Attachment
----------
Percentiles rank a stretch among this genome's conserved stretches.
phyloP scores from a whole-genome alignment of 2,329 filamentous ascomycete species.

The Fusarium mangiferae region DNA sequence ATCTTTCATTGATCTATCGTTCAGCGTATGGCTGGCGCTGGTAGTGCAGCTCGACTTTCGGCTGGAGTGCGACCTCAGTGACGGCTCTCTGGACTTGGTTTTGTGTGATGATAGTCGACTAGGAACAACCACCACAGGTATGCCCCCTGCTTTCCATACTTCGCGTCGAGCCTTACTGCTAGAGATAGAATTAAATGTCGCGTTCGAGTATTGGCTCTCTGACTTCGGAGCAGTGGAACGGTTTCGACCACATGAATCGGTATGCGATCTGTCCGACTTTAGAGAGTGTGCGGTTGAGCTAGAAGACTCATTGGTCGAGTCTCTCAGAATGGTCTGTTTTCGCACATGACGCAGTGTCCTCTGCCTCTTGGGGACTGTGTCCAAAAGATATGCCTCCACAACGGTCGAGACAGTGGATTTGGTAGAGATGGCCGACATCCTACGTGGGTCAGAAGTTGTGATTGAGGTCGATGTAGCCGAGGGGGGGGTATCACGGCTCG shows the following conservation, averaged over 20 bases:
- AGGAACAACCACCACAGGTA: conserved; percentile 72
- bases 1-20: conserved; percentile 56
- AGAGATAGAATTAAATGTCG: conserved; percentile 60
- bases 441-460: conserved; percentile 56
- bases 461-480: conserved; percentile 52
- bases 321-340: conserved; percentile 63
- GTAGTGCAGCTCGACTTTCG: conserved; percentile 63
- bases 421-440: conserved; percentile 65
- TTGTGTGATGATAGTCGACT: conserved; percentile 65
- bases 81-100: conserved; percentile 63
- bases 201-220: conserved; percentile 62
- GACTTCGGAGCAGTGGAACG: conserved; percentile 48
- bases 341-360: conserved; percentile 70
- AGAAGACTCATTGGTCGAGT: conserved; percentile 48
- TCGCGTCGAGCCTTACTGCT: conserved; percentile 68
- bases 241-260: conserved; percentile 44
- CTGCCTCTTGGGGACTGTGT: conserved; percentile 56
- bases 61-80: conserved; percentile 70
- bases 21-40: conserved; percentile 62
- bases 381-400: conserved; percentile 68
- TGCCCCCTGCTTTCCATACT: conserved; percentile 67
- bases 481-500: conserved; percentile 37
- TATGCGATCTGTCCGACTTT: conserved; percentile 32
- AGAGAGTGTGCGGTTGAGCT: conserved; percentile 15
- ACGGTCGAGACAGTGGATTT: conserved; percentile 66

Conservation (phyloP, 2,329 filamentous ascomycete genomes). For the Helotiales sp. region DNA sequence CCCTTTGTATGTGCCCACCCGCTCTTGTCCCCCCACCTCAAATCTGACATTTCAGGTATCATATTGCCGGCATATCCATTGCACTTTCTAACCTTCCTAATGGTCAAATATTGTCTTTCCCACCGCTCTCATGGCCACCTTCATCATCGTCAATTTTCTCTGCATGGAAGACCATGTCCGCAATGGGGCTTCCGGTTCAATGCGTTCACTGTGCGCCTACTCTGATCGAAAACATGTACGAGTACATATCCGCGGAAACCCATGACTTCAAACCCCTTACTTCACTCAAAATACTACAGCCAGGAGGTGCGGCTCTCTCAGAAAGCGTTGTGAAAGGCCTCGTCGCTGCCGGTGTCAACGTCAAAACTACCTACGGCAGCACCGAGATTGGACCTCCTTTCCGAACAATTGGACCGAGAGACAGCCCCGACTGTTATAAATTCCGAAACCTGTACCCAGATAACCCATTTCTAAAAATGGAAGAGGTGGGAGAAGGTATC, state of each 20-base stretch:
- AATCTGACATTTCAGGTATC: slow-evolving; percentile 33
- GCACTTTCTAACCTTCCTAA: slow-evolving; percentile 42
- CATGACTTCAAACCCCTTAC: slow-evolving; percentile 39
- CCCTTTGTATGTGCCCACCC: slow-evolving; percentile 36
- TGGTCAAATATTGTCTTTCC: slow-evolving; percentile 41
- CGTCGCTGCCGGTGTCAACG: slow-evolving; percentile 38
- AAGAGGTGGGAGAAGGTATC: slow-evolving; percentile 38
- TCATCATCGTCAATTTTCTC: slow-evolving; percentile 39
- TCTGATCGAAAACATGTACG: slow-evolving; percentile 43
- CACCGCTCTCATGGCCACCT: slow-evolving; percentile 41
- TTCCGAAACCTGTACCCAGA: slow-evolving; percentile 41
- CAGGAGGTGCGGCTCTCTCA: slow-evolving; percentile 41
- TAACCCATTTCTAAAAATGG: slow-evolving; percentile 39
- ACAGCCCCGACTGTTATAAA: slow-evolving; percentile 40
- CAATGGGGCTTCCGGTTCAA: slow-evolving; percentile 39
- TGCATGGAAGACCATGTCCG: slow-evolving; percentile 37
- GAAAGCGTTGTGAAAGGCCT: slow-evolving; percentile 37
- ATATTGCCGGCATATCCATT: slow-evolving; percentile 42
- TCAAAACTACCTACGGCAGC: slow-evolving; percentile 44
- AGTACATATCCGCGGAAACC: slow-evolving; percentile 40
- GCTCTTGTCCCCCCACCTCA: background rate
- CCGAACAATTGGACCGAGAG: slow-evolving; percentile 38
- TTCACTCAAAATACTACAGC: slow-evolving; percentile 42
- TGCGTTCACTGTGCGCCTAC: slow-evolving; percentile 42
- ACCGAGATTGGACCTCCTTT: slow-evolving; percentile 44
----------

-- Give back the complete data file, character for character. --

Percentiles rank a stretch among this genome's conserved stretches.
phyloP scores from a whole-genome alignment of 2,329 filamentous ascomycete species.

The Fusarium mangiferae region DNA sequence ATCTTTCATTGATCTATCGTTCAGCGTATGGCTGGCGCTGGTAGTGCAGCTCGACTTTCGGCTGGAGTGCGACCTCAGTGACGGCTCTCTGGACTTGGTTTTGTGTGATGATAGTCGACTAGGAACAACCACCACAGGTATGCCCCCTGCTTTCCATACTTCGCGTCGAGCCTTACTGCTAGAGATAGAATTAAATGTCGCGTTCGAGTATTGGCTCTCTGACTTCGGAGCAGTGGAACGGTTTCGACCACATGAATCGGTATGCGATCTGTCCGACTTTAGAGAGTGTGCGGTTGAGCTAGAAGACTCATTGGTCGAGTCTCTCAGAATGGTCTGTTTTCGCACATGACGCAGTGTCCTCTGCCTCTTGGGGACTGTGTCCAAAAGATATGCCTCCACAACGGTCGAGACAGTGGATTTGGTAGAGATGGCCGACATCCTACGTGGGTCAGAAGTTGTGATTGAGGTCGATGTAGCCGAGGGGGGGGTATCACGGCTCG shows the following conservation, averaged over 20 bases:
- AGGAACAACCACCACAGGTA: conserved; percentile 72
- bases 1-20: conserved; percentile 56
- AGAGATAGAATTAAATGTCG: conserved; percentile 60
- bases 441-460: conserved; percentile 56
- bases 461-480: conserved; percentile 52
- bases 321-340: conserved; percentile 63
- GTAGTGCAGCTCGACTTTCG: conserved; percentile 63
- bases 421-440: conserved; percentile 65
- TTGTGTGATGATAGTCGACT: conserved; percentile 65
- bases 81-100: conserved; percentile 63
- bases 201-220: conserved; percentile 62
- GACTTCGGAGCAGTGGAACG: conserved; percentile 48
- bases 341-360: conserved; percentile 70
- AGAAGACTCATTGGTCGAGT: conserved; percentile 48
- TCGCGTCGAGCCTTACTGCT: conserved; percentile 68
- bases 241-260: conserved; percentile 44
- CTGCCTCTTGGGGACTGTGT: conserved; percentile 56
- bases 61-80: conserved; percentile 70
- bases 21-40: conserved; percentile 62
- bases 381-400: conserved; percentile 68
- TGCCCCCTGCTTTCCATACT: conserved; percentile 67
- bases 481-500: conserved; percentile 37
- TATGCGATCTGTCCGACTTT: conserved; percentile 32
- AGAGAGTGTGCGGTTGAGCT: conserved; percentile 15
- ACGGTCGAGACAGTGGATTT: conserved; percentile 66

Conservation (phyloP, 2,329 filamentous ascomycete genomes). For the Helotiales sp. region DNA sequence CCCTTTGTATGTGCCCACCCGCTCTTGTCCCCCCACCTCAAATCTGACATTTCAGGTATCATATTGCCGGCATATCCATTGCACTTTCTAACCTTCCTAATGGTCAAATATTGTCTTTCCCACCGCTCTCATGGCCACCTTCATCATCGTCAATTTTCTCTGCATGGAAGACCATGTCCGCAATGGGGCTTCCGGTTCAATGCGTTCACTGTGCGCCTACTCTGATCGAAAACATGTACGAGTACATATCCGCGGAAACCCATGACTTCAAACCCCTTACTTCACTCAAAATACTACAGCCAGGAGGTGCGGCTCTCTCAGAAAGCGTTGTGAAAGGCCTCGTCGCTGCCGGTGTCAACGTCAAAACTACCTACGGCAGCACCGAGATTGGACCTCCTTTCCGAACAATTGGACCGAGAGACAGCCCCGACTGTTATAAATTCCGAAACCTGTACCCAGATAACCCATTTCTAAAAATGGAAGAGGTGGGAGAAGGTATC, state of each 20-base stretch:
- AATCTGACATTTCAGGTATC: slow-evolving; percentile 33
- GCACTTTCTAACCTTCCTAA: slow-evolving; percentile 42
- CATGACTTCAAACCCCTTAC: slow-evolving; percentile 39
- CCCTTTGTATGTGCCCACCC: slow-evolving; percentile 36
- TGGTCAAATATTGTCTTTCC: slow-evolving; percentile 41
- CGTCGCTGCCGGTGTCAACG: slow-evolving; percentile 38
- AAGAGGTGGGAGAAGGTATC: slow-evolving; percentile 38
- TCATCATCGTCAATTTTCTC: slow-evolving; percentile 39
- TCTGATCGAAAACATGTACG: slow-evolving; percentile 43
- CACCGCTCTCATGGCCACCT: slow-evolving; percentile 41
- TTCCGAAACCTGTACCCAGA: slow-evolving; percentile 41
- CAGGAGGTGCGGCTCTCTCA: slow-evolving; percentile 41
- TAACCCATTTCTAAAAATGG: slow-evolving; percentile 39
- ACAGCCCCGACTGTTATAAA: slow-evolving; percentile 40
- CAATGGGGCTTCCGGTTCAA: slow-evolving; percentile 39
- TGCATGGAAGACCATGTCCG: slow-evolving; percentile 37
- GAAAGCGTTGTGAAAGGCCT: slow-evolving; percentile 37
- ATATTGCCGGCATATCCATT: slow-evolving; percentile 42
- TCAAAACTACCTACGGCAGC: slow-evolving; percentile 44
- AGTACATATCCGCGGAAACC: slow-evolving; percentile 40
- GCTCTTGTCCCCCCACCTCA: background rate
- CCGAACAATTGGACCGAGAG: slow-evolving; percentile 38
- TTCACTCAAAATACTACAGC: slow-evolving; percentile 42
- TGCGTTCACTGTGCGCCTAC: slow-evolving; percentile 42
- ACCGAGATTGGACCTCCTTT: slow-evolving; percentile 44